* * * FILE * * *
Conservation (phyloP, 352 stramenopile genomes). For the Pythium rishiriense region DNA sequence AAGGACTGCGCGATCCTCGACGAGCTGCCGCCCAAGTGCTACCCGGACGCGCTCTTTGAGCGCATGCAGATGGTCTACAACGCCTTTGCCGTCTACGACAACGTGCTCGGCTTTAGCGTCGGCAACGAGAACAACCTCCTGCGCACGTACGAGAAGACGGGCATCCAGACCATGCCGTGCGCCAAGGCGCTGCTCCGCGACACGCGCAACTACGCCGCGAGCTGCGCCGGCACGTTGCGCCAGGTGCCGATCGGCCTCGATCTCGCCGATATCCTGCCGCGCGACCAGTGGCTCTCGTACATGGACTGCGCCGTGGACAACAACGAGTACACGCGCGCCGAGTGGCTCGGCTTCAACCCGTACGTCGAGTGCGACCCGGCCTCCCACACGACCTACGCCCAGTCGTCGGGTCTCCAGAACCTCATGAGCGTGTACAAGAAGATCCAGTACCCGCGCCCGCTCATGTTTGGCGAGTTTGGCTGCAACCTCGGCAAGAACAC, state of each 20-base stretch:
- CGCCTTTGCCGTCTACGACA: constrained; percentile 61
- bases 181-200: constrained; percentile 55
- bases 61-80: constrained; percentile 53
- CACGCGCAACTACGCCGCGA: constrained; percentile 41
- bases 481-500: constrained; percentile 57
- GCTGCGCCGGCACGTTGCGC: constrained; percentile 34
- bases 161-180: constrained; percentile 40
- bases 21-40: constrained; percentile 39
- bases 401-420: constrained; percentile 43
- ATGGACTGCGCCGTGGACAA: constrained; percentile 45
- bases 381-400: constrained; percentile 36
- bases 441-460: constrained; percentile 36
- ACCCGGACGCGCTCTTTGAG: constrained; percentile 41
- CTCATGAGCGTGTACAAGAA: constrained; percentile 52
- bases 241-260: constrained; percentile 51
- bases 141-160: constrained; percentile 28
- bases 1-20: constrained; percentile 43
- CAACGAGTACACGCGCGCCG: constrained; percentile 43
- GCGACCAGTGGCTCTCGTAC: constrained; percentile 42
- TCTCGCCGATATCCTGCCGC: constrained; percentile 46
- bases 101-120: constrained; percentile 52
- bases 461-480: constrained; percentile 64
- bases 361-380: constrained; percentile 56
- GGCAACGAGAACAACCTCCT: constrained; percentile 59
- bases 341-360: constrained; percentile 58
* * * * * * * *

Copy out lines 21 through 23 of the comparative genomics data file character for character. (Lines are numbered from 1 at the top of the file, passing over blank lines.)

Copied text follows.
- TCTCGCCGATATCCTGCCGC: constrained; percentile 46
- bases 101-120: constrained; percentile 52
- bases 461-480: constrained; percentile 64